The Downtown News reports that Joe Moller has resigned as the executive director of the Downtown Art Walk as of Friday after serving for almost three years in the post. He was the third director after Art Walk founder Bert Green left the post prior to his moving to Chicago. Moller took the position during a time when the Art Walk was attracting increasing large crowds during the hot summer months that were increasingly unmanageable while parking lots filled with food trucks in already over-crowded parts in the heart of the Walk were drawing more people than could be contained on the sidewalks.
At the same time, the number of full time art galleries had dropped with only one art gallery now left at 5th & Main where Art Walk had started. But after a rough start, Moller and the city's Art Walk Task Force was able to stabilize the crowds by enlarging the footprint and moving the food truck lots to edges of the footprint. Moller was also able to get enough corporate funding to continue to market the event and host art-related events during Art Walk. And this summer has seen a much calmer and more enjoyable Art Walk.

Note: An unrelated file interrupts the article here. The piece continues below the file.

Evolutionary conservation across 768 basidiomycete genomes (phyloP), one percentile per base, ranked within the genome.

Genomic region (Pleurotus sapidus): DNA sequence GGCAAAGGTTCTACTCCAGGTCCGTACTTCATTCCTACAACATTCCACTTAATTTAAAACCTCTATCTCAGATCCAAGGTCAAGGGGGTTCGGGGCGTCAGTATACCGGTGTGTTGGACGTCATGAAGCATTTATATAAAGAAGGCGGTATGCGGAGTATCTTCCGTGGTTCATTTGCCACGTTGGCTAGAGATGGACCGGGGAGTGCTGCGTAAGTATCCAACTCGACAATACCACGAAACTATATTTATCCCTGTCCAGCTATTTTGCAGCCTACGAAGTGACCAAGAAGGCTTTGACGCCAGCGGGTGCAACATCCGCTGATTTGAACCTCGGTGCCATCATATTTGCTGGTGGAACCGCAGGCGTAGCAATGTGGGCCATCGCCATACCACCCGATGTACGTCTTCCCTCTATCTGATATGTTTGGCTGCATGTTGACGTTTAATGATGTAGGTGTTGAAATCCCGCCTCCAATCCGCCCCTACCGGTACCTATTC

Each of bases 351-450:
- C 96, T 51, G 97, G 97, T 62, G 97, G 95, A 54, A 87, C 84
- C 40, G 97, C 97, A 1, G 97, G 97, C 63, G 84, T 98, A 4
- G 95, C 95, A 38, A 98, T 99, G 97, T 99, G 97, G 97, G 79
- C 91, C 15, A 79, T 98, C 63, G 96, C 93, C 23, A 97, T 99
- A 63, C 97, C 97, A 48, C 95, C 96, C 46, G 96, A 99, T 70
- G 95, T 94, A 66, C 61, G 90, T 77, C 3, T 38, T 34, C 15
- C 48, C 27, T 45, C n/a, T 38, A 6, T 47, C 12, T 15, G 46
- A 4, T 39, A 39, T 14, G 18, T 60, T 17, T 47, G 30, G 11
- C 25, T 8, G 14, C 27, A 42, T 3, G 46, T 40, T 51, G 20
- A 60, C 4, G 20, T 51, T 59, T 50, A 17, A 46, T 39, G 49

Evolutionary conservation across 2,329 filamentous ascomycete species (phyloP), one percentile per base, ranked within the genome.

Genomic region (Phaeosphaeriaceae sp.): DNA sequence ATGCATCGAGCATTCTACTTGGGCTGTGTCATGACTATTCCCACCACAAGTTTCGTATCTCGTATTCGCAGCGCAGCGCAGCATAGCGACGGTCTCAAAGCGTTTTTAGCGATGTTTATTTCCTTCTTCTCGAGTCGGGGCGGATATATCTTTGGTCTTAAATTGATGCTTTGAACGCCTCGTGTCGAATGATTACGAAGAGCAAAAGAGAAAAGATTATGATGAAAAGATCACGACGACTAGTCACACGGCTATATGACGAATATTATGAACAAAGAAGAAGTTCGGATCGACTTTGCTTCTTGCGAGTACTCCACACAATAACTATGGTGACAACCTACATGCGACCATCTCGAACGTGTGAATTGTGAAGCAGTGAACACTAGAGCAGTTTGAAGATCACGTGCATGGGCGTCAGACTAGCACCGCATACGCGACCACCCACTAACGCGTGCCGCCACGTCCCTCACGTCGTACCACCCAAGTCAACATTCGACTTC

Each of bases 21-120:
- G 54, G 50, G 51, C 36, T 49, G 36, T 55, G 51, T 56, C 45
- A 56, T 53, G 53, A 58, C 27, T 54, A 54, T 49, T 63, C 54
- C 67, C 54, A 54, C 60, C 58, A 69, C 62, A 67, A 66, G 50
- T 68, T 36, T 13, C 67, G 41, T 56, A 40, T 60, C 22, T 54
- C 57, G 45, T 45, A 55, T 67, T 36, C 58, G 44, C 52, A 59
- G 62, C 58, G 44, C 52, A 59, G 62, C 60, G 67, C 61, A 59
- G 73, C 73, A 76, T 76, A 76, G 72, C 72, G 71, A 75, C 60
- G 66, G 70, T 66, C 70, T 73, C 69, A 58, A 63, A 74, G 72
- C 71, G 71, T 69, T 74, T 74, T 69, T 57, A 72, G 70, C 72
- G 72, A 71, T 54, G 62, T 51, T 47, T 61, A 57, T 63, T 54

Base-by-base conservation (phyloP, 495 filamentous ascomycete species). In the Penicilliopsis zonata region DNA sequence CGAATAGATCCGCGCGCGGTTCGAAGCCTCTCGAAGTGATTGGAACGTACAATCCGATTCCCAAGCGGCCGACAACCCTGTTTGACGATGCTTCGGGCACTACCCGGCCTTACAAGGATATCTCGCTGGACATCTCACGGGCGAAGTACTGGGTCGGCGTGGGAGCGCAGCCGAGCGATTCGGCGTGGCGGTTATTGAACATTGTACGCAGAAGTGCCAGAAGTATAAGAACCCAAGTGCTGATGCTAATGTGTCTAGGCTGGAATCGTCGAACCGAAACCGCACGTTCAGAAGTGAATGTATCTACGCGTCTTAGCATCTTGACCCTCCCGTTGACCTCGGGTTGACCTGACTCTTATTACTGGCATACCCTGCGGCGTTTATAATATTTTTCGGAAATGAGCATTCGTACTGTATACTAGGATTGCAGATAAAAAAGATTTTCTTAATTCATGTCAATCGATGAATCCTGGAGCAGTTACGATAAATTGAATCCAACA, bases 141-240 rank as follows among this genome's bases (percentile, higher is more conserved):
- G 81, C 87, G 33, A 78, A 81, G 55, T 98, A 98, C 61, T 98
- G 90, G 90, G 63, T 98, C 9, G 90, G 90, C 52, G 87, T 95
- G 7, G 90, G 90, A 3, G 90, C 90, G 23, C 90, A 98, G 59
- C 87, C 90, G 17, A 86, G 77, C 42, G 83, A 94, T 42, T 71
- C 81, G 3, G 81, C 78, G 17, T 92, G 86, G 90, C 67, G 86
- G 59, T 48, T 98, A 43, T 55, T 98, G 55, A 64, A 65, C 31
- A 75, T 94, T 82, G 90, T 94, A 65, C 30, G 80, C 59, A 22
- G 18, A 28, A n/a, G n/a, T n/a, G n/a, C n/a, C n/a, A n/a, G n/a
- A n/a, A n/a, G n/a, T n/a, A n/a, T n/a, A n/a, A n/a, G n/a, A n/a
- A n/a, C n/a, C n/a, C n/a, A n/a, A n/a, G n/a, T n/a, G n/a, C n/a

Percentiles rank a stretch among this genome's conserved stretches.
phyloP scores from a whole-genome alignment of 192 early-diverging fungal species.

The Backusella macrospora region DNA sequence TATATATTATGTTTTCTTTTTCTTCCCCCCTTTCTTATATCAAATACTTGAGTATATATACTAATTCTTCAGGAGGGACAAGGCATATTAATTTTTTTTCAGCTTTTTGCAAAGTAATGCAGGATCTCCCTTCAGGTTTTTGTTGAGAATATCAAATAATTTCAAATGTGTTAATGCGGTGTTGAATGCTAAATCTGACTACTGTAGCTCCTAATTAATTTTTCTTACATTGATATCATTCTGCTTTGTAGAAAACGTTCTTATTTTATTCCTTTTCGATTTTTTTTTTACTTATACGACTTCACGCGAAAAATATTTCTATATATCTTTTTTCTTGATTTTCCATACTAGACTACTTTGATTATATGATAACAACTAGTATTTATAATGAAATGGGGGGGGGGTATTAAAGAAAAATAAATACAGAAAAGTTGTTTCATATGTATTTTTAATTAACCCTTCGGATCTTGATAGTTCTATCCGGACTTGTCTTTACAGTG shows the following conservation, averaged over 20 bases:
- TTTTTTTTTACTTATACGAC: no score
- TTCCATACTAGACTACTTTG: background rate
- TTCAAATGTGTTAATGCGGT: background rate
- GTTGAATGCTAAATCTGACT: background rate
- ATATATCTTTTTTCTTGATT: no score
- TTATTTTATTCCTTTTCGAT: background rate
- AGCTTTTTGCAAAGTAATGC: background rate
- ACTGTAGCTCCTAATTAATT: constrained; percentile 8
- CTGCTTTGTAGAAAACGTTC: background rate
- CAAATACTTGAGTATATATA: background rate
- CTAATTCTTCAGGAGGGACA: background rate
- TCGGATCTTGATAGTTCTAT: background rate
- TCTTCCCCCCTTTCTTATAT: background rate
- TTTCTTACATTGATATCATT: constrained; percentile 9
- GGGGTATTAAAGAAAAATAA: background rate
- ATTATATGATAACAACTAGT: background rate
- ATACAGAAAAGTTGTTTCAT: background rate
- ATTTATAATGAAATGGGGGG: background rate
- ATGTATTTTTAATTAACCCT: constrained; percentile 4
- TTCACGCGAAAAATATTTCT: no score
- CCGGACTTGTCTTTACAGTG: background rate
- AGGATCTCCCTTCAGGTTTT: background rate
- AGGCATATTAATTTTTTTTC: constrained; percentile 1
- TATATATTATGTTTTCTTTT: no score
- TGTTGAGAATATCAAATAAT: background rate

Now the challenge for the new director - who, hopefully, will be Qathryn Brehm, the current director of operations - will be to return the focus of the event to the art galleries and to encourage more galleries to open in the area. And, most importantly, to return the starting time of Art Walk to noon to encourage those who work Downtown - and those who do not wish to deal the nighttime crowds - to come and visit the galleries during the day.
And here is the start of the Downtown News article by Donna Evans:
And the rest of the story is here.Moller was the first paid executive director, and his hiring came after a group of eight Downtown property owners ponied up $200,000 to support the event.Moller was charged with turning around the financially strapped event, which takes places the second Thursday of every month, and making it self-sufficient so that the property owners could withdraw their funding. To the disdain of some, he brought in corporate sponsorships, which helped boost the annual budget to approximately $250,000.Moller received a salary of $70,000 a year. Brehm, the nonprofit’s only other paid employee, earns $40,000.Brehm, a lifelong artist who works in digital and mixed media, has been a resident of Downtown Los Angeles for more than 20 years in the Arts District. For seven years, she served as Director of Marketing & Community Relations for the Central City East Association.